Karibu.

That’s Swahili for “welcome,” and what Akron said Friday to a family of five refugees from Congo who arrived in North Hill to begin a new life.

Akron this spring lost its newest refugee resettlement office, World Relief, after the White House slashed the number of refugees the U.S. would let into the country this fiscal year to 30,000, less than one-third of what it was in the last year of the previous administration.

Yet the city’s stalwart International Institute of Akron — which celebrated its 100th anniversary in 2016 — continues its mission, not only helping new refugees settle in, but also providing employment, language, legal and other services for refugees and other immigrants.

The agency, now operating out of Summa Health System’s St. Thomas campus, is budgeted for 144 refugee arrivals this year.

But with Friday’s arrival of the Congolese family, along with a Karen refugee from South Asia the same day, the International Institute has already welcomed 161 refugees to Akron this year, said Madhu Sharma, executive director of the group.

“It’s difficult to predict what’s coming out of the White House for immigration policy,” Sharma said.

Historically, the U.S. led the world in formal refugee resettlement, accepting more refugees annually than any other country.

Under the Trump administration, however, the United States fell behind Canada in 2018, according to the nonpartisan Migration Policy Institute.

That year, the administration set a ceiling of 45,000 refugees coming in to the U.S., Sharma said. But fewer than half that — about 22,000 — made it in.

In 2019, that ceiling is 30,000, the lowest since the American refugee program started in 1980. “But the good news is the federal government is set to meet that number,” Sharma said.

Elected leaders in Akron and Summit County crave an ongoing influx of immigrants and refugees, both because the newcomers help stem ongoing population loss and because they bring new ideas, energy and economic power.

Between 2007 and 2013, Akron’s total population dropped by 1%. That loss would have have been twice as big without a nearly 31% increase in foreign-born residents, according to a 2017 joint report by the city of Akron and Summit County.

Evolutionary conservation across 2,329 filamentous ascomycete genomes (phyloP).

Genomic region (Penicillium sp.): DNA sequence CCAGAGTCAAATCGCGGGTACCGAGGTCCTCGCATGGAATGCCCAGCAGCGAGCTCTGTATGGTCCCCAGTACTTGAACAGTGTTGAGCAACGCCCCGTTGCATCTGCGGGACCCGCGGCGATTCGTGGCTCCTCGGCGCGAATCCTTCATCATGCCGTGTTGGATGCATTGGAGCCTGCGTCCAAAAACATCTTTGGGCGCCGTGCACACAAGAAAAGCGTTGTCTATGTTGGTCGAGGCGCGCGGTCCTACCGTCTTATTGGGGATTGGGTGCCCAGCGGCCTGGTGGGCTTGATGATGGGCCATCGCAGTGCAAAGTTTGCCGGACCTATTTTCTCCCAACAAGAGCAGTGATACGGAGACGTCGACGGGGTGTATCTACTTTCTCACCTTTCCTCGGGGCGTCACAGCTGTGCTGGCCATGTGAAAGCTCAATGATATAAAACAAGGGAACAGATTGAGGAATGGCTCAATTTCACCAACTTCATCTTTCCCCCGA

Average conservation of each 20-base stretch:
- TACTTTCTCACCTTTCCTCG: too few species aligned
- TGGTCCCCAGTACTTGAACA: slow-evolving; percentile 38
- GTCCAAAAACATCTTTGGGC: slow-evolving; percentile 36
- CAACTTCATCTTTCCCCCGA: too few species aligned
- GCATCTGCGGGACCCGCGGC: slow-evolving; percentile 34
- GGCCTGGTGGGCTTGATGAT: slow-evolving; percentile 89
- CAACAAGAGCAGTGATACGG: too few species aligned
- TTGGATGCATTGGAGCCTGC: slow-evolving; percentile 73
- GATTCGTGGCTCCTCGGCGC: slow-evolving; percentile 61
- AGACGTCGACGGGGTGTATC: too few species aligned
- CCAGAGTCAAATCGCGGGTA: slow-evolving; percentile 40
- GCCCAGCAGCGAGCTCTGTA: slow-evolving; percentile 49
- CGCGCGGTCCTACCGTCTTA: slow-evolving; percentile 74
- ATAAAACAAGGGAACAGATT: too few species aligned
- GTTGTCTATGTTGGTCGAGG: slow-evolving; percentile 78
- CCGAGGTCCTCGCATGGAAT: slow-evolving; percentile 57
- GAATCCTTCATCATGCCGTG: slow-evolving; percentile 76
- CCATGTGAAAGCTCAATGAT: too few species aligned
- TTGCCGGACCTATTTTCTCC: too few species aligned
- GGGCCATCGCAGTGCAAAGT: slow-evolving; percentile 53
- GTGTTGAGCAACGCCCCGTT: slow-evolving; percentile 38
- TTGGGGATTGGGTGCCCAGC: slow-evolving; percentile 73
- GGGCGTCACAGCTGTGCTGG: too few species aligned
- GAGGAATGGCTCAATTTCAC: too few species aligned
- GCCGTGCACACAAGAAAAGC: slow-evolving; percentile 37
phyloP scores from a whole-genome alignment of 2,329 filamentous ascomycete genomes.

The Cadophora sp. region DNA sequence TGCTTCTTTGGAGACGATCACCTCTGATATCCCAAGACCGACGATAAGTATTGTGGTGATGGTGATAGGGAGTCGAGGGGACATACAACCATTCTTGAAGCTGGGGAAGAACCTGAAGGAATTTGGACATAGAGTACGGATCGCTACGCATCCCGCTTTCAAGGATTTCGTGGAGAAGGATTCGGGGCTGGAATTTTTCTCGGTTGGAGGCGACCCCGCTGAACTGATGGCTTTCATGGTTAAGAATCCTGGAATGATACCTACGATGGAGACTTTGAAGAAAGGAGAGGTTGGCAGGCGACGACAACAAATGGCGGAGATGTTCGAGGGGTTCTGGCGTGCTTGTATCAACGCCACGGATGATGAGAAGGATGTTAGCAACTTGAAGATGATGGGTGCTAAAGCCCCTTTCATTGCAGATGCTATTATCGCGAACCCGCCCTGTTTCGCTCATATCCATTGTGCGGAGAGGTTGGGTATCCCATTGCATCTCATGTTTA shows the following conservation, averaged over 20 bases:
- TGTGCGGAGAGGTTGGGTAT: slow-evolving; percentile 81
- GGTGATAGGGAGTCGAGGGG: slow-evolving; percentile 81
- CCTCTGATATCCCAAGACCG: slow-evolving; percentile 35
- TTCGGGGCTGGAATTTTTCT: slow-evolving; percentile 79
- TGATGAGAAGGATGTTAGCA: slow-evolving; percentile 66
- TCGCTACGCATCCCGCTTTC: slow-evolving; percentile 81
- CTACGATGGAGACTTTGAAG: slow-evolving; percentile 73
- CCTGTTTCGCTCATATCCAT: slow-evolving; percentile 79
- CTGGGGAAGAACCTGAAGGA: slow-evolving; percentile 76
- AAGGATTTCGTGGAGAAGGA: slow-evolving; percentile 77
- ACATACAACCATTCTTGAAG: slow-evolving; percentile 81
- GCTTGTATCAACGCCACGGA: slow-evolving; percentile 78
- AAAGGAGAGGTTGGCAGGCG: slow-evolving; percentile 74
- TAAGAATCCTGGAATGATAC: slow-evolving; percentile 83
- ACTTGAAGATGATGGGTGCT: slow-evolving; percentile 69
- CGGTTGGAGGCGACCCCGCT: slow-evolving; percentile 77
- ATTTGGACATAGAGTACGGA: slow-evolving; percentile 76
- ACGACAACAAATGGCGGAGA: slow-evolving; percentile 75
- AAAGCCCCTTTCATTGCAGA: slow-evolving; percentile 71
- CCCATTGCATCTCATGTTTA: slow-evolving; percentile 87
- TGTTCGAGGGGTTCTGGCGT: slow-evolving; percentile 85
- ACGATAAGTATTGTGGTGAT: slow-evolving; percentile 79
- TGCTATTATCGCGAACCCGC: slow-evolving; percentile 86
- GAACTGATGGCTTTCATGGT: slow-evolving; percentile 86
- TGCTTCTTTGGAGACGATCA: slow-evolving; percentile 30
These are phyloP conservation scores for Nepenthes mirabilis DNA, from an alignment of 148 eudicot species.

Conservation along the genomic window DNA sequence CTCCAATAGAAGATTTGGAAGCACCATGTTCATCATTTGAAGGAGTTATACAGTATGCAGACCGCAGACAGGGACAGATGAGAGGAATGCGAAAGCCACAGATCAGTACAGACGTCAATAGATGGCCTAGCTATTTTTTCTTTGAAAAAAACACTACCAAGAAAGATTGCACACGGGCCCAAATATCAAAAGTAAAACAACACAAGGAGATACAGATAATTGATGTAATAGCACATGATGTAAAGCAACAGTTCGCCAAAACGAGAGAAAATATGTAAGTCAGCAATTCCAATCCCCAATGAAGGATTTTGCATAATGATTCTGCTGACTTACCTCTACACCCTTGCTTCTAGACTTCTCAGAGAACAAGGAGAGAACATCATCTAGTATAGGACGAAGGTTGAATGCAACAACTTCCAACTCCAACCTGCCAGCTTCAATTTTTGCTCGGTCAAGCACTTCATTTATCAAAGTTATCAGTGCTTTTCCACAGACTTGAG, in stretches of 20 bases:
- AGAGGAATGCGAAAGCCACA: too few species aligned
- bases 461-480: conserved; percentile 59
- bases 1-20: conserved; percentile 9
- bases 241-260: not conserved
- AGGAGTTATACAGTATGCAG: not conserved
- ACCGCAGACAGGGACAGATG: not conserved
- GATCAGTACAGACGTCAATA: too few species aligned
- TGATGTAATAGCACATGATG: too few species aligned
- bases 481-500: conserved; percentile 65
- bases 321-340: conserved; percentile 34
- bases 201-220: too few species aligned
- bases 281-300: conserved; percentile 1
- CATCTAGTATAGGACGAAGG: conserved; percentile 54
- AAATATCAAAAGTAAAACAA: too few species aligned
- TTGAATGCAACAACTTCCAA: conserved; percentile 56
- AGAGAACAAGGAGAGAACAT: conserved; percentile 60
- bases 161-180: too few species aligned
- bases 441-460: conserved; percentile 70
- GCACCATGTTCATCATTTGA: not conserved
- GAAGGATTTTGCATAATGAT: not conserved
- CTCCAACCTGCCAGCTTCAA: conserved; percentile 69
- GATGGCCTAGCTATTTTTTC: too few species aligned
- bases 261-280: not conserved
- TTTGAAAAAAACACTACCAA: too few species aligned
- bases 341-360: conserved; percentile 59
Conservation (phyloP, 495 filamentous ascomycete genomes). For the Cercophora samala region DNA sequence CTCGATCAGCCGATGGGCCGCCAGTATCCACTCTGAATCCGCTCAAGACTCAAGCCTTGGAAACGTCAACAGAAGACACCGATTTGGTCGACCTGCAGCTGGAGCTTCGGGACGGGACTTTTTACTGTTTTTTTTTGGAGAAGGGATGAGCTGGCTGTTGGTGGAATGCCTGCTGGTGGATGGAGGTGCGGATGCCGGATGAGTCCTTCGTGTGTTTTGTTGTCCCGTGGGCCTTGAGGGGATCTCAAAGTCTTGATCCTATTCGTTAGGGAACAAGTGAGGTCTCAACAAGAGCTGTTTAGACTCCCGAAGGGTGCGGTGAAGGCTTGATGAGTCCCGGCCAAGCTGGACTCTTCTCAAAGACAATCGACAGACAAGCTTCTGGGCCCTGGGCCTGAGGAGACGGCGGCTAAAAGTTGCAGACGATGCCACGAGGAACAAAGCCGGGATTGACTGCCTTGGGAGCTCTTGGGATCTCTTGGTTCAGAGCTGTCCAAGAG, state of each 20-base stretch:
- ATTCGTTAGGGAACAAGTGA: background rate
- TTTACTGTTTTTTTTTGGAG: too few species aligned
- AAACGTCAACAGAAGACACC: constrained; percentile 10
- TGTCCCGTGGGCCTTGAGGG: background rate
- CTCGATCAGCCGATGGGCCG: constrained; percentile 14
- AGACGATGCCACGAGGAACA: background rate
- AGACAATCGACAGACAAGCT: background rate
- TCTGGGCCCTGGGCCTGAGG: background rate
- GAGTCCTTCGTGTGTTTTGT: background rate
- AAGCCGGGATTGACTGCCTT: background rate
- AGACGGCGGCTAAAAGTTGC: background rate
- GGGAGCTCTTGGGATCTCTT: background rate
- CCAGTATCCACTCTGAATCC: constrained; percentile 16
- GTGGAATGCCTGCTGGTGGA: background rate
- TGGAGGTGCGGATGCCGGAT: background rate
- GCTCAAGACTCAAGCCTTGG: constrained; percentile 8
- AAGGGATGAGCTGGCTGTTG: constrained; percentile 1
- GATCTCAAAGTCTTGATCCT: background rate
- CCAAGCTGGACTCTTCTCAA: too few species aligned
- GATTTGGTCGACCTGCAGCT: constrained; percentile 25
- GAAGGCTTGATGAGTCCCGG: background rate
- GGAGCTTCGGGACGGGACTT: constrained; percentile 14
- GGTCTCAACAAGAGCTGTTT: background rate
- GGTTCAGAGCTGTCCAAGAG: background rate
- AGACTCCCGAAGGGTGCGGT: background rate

Nationally, about 12.9% of the population is foreign born. In Akron, it’s just under 5%.

“Immigrants and refugees are a vital part of our community,” the joint report said. “They bring fresh perspective and new ideas, start-up businesses, and they contribute to the vibrant diversity we all value.”

 

Who, where they are

Unlike most immigrants, refugees have fled their home countries and cannot return because they have a well-founded fear of persecution based on religion, race, nationality, political opinion or membership in a particular social group.

Refugees are vetted, often for more than a year, before they are invited to come to the U.S. by the State Department. They arrive as legal residents and must wait one year to obtain a green card, and five years to gain citizenship.

Between 2002 and 2018, more than 944,685 refugees from 108 countries resettled in the U.S., according to data analysis by the Omaha World Herald.

Ohio has taken 33,612 of those refugees, with Columbus absorbing the most — 11,040, with more than half coming from Somalia, the data analysis said.

Cleveland ranked second in the state, with 3,363 refugees, most from Somalia and Congo.

And Akron ranked third, settling 2,173 refugees, more than Cincinnati, Toledo and Youngstown combined.

Data cited by the International Institute put the numbers of refugees much higher for Akron. It said it resettled more than 3,200 refugees here in less than a decade, often 500 refugees per year before the Trump administration lowered the numbers of refugees entering the country.

In recent years, most refugees bound for Akron came from Southeast Asia areas in and around Myanmar, formerly known as Burma.

Sharma said she expected a wave of Syrian refugees to follow because of the ongoing war there.

But few Syrian refugees have arrived.

In fiscal year 2016, under President Barack Obama,12,587 Syrian refugees came to the U.S. In fiscal 2018, under President Donald Trump, that number dropped to 62, The Washington Post reported.

Syria is among the Muslim-majority countries where refugee admissions to the U.S. fell by 90% between 2017 to 2018, the paper reported.

Meanwhile, about three years ago, Akron started seeing an increase of refugees from Congo, a nation where about 92% of the population is Christian.

Congo, the former state of Zaire, fell into turmoil in 1997 following a rebellion. Fighting continues in parts of Congo, where rape, torture, and genocide are not uncommon.

The Congolese refugees resettling in Akron are among 3 million forced to flee their homes, according to the International Institute.

In Akron, most Congolese speak Swahili.

If you run into one of Akron’s newest residents, you can greet them by saying “Habari,” the Swahili word for “hello.”

Smiling is welcomed, as is shaking hands. But eye contact — as in many foreign cultures — can be uncomfortable, so it’s probably best not to stare into someone’s eyes, Sharma said.

“Be willing to accept a hug! Invite them over for pizza or fried chicken, and don’t turn down an invitation,” Sharma said. “The effort you make to welcome someone will go very far.”

 

Amanda Garrett can be reached at agarrett@thebeaconjournal.com. Follow her on Twitter @agarrettabj.